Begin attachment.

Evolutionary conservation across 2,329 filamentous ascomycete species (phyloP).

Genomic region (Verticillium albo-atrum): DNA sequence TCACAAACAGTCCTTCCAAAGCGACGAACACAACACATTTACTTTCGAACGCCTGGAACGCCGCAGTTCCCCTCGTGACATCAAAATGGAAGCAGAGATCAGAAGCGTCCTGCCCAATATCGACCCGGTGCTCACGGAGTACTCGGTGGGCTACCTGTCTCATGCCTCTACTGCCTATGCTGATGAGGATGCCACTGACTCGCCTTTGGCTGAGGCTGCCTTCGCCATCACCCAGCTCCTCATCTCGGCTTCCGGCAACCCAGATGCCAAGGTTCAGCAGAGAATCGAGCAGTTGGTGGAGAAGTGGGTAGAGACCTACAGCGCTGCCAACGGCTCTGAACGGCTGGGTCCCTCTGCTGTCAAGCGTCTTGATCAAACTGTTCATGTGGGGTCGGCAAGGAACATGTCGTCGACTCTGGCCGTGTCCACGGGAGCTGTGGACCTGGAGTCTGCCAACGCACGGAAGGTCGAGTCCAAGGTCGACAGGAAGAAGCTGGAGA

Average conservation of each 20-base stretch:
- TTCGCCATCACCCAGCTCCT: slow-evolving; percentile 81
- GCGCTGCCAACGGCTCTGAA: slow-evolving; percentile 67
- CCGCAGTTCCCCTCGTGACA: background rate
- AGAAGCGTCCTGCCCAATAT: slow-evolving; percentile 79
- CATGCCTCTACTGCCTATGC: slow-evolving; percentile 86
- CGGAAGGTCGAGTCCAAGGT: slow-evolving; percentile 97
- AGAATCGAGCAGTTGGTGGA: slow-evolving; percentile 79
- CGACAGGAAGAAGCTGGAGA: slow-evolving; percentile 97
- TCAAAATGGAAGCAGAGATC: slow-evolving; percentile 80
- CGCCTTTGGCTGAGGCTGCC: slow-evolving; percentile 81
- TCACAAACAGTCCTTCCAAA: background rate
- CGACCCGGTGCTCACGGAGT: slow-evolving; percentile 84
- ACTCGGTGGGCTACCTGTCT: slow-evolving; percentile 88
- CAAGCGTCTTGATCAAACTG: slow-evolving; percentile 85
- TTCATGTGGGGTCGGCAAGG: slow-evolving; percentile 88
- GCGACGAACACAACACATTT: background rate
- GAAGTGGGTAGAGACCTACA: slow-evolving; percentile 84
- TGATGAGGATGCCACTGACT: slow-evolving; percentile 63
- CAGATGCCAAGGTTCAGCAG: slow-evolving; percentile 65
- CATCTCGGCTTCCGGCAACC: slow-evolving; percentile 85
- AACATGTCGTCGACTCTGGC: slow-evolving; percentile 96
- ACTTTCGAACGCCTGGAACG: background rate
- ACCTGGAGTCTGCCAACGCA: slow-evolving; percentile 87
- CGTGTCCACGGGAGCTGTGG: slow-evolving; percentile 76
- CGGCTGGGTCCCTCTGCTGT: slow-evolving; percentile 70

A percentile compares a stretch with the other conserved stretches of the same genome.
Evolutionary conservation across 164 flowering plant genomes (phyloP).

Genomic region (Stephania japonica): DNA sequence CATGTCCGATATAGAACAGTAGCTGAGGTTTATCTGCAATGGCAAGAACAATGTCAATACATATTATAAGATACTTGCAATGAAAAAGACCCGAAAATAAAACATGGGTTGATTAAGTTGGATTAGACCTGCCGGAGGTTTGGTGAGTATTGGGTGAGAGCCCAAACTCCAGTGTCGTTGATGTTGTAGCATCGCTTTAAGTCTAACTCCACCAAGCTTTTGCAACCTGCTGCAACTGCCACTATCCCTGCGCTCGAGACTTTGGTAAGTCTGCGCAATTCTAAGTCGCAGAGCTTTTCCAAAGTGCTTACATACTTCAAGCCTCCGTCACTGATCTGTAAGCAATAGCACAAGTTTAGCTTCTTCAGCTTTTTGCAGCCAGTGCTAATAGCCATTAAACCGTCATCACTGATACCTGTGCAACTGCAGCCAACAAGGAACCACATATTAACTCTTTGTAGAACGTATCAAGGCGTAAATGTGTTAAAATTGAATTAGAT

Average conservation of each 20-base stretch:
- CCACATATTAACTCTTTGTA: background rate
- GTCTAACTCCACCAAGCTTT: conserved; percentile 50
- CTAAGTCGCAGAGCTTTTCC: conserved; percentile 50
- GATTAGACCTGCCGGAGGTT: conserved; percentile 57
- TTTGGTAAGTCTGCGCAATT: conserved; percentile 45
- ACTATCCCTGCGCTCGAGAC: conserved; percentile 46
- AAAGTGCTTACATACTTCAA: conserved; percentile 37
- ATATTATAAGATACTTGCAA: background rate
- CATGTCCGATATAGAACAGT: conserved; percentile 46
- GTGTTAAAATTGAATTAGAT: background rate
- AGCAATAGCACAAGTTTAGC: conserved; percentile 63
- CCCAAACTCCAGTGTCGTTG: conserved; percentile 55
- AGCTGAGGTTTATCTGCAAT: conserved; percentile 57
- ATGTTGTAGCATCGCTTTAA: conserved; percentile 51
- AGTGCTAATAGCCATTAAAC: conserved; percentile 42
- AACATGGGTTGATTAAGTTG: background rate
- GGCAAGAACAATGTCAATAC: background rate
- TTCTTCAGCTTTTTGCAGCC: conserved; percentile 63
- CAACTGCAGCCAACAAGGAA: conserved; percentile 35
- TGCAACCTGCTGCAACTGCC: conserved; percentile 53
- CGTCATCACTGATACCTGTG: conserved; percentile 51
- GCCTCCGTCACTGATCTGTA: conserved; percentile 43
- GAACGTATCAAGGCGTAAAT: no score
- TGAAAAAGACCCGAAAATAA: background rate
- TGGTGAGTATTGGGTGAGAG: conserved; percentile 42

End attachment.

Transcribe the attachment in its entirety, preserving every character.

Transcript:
Evolutionary conservation across 2,329 filamentous ascomycete species (phyloP).

Genomic region (Verticillium albo-atrum): DNA sequence TCACAAACAGTCCTTCCAAAGCGACGAACACAACACATTTACTTTCGAACGCCTGGAACGCCGCAGTTCCCCTCGTGACATCAAAATGGAAGCAGAGATCAGAAGCGTCCTGCCCAATATCGACCCGGTGCTCACGGAGTACTCGGTGGGCTACCTGTCTCATGCCTCTACTGCCTATGCTGATGAGGATGCCACTGACTCGCCTTTGGCTGAGGCTGCCTTCGCCATCACCCAGCTCCTCATCTCGGCTTCCGGCAACCCAGATGCCAAGGTTCAGCAGAGAATCGAGCAGTTGGTGGAGAAGTGGGTAGAGACCTACAGCGCTGCCAACGGCTCTGAACGGCTGGGTCCCTCTGCTGTCAAGCGTCTTGATCAAACTGTTCATGTGGGGTCGGCAAGGAACATGTCGTCGACTCTGGCCGTGTCCACGGGAGCTGTGGACCTGGAGTCTGCCAACGCACGGAAGGTCGAGTCCAAGGTCGACAGGAAGAAGCTGGAGA

Average conservation of each 20-base stretch:
- TTCGCCATCACCCAGCTCCT: slow-evolving; percentile 81
- GCGCTGCCAACGGCTCTGAA: slow-evolving; percentile 67
- CCGCAGTTCCCCTCGTGACA: background rate
- AGAAGCGTCCTGCCCAATAT: slow-evolving; percentile 79
- CATGCCTCTACTGCCTATGC: slow-evolving; percentile 86
- CGGAAGGTCGAGTCCAAGGT: slow-evolving; percentile 97
- AGAATCGAGCAGTTGGTGGA: slow-evolving; percentile 79
- CGACAGGAAGAAGCTGGAGA: slow-evolving; percentile 97
- TCAAAATGGAAGCAGAGATC: slow-evolving; percentile 80
- CGCCTTTGGCTGAGGCTGCC: slow-evolving; percentile 81
- TCACAAACAGTCCTTCCAAA: background rate
- CGACCCGGTGCTCACGGAGT: slow-evolving; percentile 84
- ACTCGGTGGGCTACCTGTCT: slow-evolving; percentile 88
- CAAGCGTCTTGATCAAACTG: slow-evolving; percentile 85
- TTCATGTGGGGTCGGCAAGG: slow-evolving; percentile 88
- GCGACGAACACAACACATTT: background rate
- GAAGTGGGTAGAGACCTACA: slow-evolving; percentile 84
- TGATGAGGATGCCACTGACT: slow-evolving; percentile 63
- CAGATGCCAAGGTTCAGCAG: slow-evolving; percentile 65
- CATCTCGGCTTCCGGCAACC: slow-evolving; percentile 85
- AACATGTCGTCGACTCTGGC: slow-evolving; percentile 96
- ACTTTCGAACGCCTGGAACG: background rate
- ACCTGGAGTCTGCCAACGCA: slow-evolving; percentile 87
- CGTGTCCACGGGAGCTGTGG: slow-evolving; percentile 76
- CGGCTGGGTCCCTCTGCTGT: slow-evolving; percentile 70

A percentile compares a stretch with the other conserved stretches of the same genome.
Evolutionary conservation across 164 flowering plant genomes (phyloP).

Genomic region (Stephania japonica): DNA sequence CATGTCCGATATAGAACAGTAGCTGAGGTTTATCTGCAATGGCAAGAACAATGTCAATACATATTATAAGATACTTGCAATGAAAAAGACCCGAAAATAAAACATGGGTTGATTAAGTTGGATTAGACCTGCCGGAGGTTTGGTGAGTATTGGGTGAGAGCCCAAACTCCAGTGTCGTTGATGTTGTAGCATCGCTTTAAGTCTAACTCCACCAAGCTTTTGCAACCTGCTGCAACTGCCACTATCCCTGCGCTCGAGACTTTGGTAAGTCTGCGCAATTCTAAGTCGCAGAGCTTTTCCAAAGTGCTTACATACTTCAAGCCTCCGTCACTGATCTGTAAGCAATAGCACAAGTTTAGCTTCTTCAGCTTTTTGCAGCCAGTGCTAATAGCCATTAAACCGTCATCACTGATACCTGTGCAACTGCAGCCAACAAGGAACCACATATTAACTCTTTGTAGAACGTATCAAGGCGTAAATGTGTTAAAATTGAATTAGAT

Average conservation of each 20-base stretch:
- CCACATATTAACTCTTTGTA: background rate
- GTCTAACTCCACCAAGCTTT: conserved; percentile 50
- CTAAGTCGCAGAGCTTTTCC: conserved; percentile 50
- GATTAGACCTGCCGGAGGTT: conserved; percentile 57
- TTTGGTAAGTCTGCGCAATT: conserved; percentile 45
- ACTATCCCTGCGCTCGAGAC: conserved; percentile 46
- AAAGTGCTTACATACTTCAA: conserved; percentile 37
- ATATTATAAGATACTTGCAA: background rate
- CATGTCCGATATAGAACAGT: conserved; percentile 46
- GTGTTAAAATTGAATTAGAT: background rate
- AGCAATAGCACAAGTTTAGC: conserved; percentile 63
- CCCAAACTCCAGTGTCGTTG: conserved; percentile 55
- AGCTGAGGTTTATCTGCAAT: conserved; percentile 57
- ATGTTGTAGCATCGCTTTAA: conserved; percentile 51
- AGTGCTAATAGCCATTAAAC: conserved; percentile 42
- AACATGGGTTGATTAAGTTG: background rate
- GGCAAGAACAATGTCAATAC: background rate
- TTCTTCAGCTTTTTGCAGCC: conserved; percentile 63
- CAACTGCAGCCAACAAGGAA: conserved; percentile 35
- TGCAACCTGCTGCAACTGCC: conserved; percentile 53
- CGTCATCACTGATACCTGTG: conserved; percentile 51
- GCCTCCGTCACTGATCTGTA: conserved; percentile 43
- GAACGTATCAAGGCGTAAAT: no score
- TGAAAAAGACCCGAAAATAA: background rate
- TGGTGAGTATTGGGTGAGAG: conserved; percentile 42